Rising Bond Yields Signpost A Normalization Of Credit Conditions

On the face of it, the recent rise in U.S. Treasury yields, and its spillover into corporate bond yields, could be a positive. It indicates greater confidence that vaccination programs and massive fiscal and monetary stimulus have created a path to a sustained recovery from the pandemic, and the start of a normalization in market functioning and risk pricing. Credit markets have traditionally performed well in the recovery phase of economic cycles as improving cash flow prospects and diminishing default rates outweigh rising financing costs.

This cycle, however, is likely to be very different from others. This is partly because of the nature of the COVID-19-led economic contraction, but also because of the unprecedented amount and types of stimulus applied to support economic activity--through stimulus checks, furlough schemes, and restrictions on insolvency proceedings. Credit spreads are near record lows, which is unusual for the depths of recession. The current situation is abnormal in many ways, and the exit path is potentially uncertain and volatile for credit markets, even if the broad direction is positive.

The impact of rising yields on ratings will depend on the timing and pace of market repricing. As the global economy recovers, a moderate reflation and increase in yields are to be expected. A rapid and volatile market repricing or durably elevated inflation--which we don't expect--would hurt, in particular, corporate entities at the lower end of the rating scale and in some emerging markets.

Some areas of focus from a credit perspective:

Risk premiums may need a reset.  Current accommodative market conditions and very low risk premiums are the result of the unprecedented monetary stimulus to ease the impact of the pandemic on market liquidity, in a context of economic hardship and high uncertainties. Exceptional measures major central banks have taken, including some targeted at the bond markets, have pushed corporate bond spreads down to below pre-COVID-19 levels, after peaking in March 2020 (see chart 2).

The global thirst for yield has benefited borrowers across the ratings spectrum, including nonfinancial corporate and emerging market issuers in the 'B' and 'CCC' rating categories. This is further depicted by the U.S. distress ratio--the proportion of speculative-grade issues with option-adjusted composite spreads of more than 1,000 basis points relative to U.S. Treasury yields--which declined to an 11-year low in February 2021. In contrast, we anticipate speculative-grade default rates to remain elevated through 2021 (at 6%-7%), after doubling in 2020.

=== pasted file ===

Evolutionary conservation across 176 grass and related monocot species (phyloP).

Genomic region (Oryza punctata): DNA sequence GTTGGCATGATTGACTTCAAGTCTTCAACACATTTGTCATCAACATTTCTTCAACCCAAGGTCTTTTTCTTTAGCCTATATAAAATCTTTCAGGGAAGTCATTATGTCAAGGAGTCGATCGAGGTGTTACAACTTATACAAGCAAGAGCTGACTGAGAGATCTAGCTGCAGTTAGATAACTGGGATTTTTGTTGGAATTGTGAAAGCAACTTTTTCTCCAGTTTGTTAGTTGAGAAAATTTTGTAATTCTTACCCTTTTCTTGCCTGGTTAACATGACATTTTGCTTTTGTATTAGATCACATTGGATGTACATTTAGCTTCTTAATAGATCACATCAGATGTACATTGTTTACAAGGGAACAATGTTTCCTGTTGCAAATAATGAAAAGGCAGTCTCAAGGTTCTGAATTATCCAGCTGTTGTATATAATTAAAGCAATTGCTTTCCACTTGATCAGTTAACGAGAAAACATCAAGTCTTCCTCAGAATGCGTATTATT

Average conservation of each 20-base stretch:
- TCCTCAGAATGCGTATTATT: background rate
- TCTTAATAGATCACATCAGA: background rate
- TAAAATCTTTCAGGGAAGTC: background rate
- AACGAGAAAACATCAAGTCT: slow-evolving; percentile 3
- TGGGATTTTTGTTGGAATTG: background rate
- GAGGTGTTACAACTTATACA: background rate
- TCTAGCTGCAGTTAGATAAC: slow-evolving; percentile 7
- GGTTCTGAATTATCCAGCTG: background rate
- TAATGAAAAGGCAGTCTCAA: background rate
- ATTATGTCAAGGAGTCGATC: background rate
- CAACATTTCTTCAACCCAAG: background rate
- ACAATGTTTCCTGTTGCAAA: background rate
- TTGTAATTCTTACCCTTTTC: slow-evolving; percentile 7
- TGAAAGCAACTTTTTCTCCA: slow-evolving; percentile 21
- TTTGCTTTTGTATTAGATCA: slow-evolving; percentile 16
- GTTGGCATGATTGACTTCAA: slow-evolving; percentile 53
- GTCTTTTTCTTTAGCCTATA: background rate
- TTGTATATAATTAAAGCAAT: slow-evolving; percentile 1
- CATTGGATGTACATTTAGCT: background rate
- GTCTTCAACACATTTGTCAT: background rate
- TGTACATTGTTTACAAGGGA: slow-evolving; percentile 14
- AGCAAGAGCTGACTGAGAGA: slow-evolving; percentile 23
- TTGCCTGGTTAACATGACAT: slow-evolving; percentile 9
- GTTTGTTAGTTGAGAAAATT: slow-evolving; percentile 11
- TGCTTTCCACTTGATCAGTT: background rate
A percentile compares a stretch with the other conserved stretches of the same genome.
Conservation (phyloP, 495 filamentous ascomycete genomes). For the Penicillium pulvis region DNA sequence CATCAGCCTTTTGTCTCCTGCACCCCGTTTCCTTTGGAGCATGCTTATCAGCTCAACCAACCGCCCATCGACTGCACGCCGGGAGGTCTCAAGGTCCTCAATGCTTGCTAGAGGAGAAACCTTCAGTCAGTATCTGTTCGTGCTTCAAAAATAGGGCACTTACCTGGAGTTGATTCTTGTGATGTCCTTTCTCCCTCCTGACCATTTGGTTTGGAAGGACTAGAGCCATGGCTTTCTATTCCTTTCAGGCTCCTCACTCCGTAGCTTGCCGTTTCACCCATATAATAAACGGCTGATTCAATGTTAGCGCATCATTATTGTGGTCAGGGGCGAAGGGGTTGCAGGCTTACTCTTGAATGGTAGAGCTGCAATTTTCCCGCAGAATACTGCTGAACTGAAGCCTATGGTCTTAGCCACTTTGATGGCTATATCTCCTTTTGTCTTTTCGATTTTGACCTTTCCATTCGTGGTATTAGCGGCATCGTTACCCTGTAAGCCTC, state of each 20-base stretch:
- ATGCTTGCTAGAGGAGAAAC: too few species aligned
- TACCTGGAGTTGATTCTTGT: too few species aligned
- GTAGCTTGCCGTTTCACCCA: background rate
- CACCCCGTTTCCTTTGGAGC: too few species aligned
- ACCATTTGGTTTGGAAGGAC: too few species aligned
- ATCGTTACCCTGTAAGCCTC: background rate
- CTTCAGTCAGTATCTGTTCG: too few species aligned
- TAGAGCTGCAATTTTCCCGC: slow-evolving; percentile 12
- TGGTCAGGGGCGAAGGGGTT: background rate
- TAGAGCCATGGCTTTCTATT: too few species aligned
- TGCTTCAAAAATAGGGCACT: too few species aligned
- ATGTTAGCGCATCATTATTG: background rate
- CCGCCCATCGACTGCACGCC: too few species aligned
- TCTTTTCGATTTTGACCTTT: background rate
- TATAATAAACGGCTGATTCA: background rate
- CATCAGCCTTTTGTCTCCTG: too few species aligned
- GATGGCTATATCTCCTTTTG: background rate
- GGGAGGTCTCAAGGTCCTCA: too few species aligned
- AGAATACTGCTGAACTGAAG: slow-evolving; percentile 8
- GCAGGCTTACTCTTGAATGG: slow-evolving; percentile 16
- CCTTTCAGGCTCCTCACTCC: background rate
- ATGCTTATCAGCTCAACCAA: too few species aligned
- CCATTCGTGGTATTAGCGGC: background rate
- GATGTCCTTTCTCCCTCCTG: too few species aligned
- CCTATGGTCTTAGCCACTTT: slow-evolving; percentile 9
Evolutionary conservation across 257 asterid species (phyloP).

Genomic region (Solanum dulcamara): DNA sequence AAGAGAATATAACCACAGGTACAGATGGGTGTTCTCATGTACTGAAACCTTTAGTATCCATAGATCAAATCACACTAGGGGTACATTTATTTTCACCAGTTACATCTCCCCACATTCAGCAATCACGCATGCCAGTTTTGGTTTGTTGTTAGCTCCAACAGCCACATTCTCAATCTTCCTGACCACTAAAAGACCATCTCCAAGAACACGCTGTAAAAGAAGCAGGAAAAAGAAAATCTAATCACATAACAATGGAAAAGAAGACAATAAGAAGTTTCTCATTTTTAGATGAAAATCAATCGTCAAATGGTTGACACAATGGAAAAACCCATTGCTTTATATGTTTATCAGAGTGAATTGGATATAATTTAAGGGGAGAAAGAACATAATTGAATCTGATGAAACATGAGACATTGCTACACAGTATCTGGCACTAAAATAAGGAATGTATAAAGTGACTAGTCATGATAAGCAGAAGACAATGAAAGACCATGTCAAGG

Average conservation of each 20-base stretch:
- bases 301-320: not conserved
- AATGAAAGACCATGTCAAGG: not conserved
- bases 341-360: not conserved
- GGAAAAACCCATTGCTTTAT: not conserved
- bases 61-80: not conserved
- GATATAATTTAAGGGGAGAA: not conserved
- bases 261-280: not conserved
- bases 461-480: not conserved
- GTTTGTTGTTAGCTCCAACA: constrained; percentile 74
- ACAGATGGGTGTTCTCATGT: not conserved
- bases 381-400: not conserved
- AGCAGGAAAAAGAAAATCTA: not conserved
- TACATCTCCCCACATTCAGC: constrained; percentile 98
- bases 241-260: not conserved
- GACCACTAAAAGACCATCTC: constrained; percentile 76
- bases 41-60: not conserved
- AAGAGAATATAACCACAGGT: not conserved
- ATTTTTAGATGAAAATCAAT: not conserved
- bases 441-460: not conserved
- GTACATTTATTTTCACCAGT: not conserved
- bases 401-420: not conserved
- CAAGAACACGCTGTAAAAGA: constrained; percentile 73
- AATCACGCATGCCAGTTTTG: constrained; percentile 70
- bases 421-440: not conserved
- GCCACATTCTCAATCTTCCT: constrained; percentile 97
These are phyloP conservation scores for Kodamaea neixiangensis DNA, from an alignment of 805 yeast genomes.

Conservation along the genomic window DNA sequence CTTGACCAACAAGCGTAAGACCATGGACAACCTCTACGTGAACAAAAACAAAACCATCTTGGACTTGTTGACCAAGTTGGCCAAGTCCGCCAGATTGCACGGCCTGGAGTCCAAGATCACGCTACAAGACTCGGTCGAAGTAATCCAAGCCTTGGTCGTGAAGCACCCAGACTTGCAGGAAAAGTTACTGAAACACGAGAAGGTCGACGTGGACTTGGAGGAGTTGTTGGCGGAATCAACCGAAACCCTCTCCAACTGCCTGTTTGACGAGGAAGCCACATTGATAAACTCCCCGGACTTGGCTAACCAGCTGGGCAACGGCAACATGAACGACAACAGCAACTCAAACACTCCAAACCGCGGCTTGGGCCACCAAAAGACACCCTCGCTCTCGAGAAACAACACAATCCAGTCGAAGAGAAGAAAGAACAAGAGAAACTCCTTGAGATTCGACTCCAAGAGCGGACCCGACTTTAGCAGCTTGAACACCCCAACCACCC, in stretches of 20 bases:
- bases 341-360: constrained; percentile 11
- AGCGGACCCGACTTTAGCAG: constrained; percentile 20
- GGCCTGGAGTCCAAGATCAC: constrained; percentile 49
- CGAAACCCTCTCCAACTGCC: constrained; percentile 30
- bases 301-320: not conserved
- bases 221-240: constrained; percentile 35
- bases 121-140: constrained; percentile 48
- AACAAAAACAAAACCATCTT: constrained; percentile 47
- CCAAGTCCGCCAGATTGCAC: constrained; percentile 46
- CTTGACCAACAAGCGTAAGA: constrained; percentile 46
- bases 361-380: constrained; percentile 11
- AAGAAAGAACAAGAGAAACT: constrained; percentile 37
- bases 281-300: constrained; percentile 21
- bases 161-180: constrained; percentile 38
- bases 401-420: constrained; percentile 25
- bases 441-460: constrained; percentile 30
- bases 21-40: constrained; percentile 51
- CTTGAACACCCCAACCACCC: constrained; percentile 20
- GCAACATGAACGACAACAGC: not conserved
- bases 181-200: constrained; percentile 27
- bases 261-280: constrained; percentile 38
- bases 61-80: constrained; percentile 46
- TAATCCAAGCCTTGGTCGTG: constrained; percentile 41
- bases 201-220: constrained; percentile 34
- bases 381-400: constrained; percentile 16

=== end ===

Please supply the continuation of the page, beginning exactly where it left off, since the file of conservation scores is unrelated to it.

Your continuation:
Chart 2


Cost-push inflation may hurt profit margins.  Moderate inflation is generally positive because it supports normal earnings and improves debt sustainability measures. It also indicates confidence in the economic recovery, with a pickup in private demand and activity supporting creditworthiness. Higher rates would benefit banks' profitability and life insurers' or pension funds' reinvestment yields. However, downside risks could materialize if inflation affects disproportionally raw materials, commodity prices, and/or wages--culminating in potential declines in corporate profit margins.

Recoveries are not immune from challenges.  Working capital pressure arising from the need to rebuild inventories and address supply chain shortages and trade tensions--in addition to looming tax increases--are headwinds for corporate credit on the way to recovery and, as such, are potential triggers for market volatility.

A rapid market repricing pushing up debt costs would particularly hit highly leveraged entities in COVID-19-exposed industries, such as leisure and transportation.  The median debt-to-EBITDA ratio for COVID-19-affected industries increased to almost 5.5x at year-end 2020 from 4.5x at year-end 2019 (see chart 3). Reflecting this higher leverage and the difficulties on the path to recovery, 40% of speculative-grade corporate borrowers in the U.S. and 33% in Europe are now rated 'B-' and below. This suggests that default risks will likely remain elevated around 6%-7% through 2021.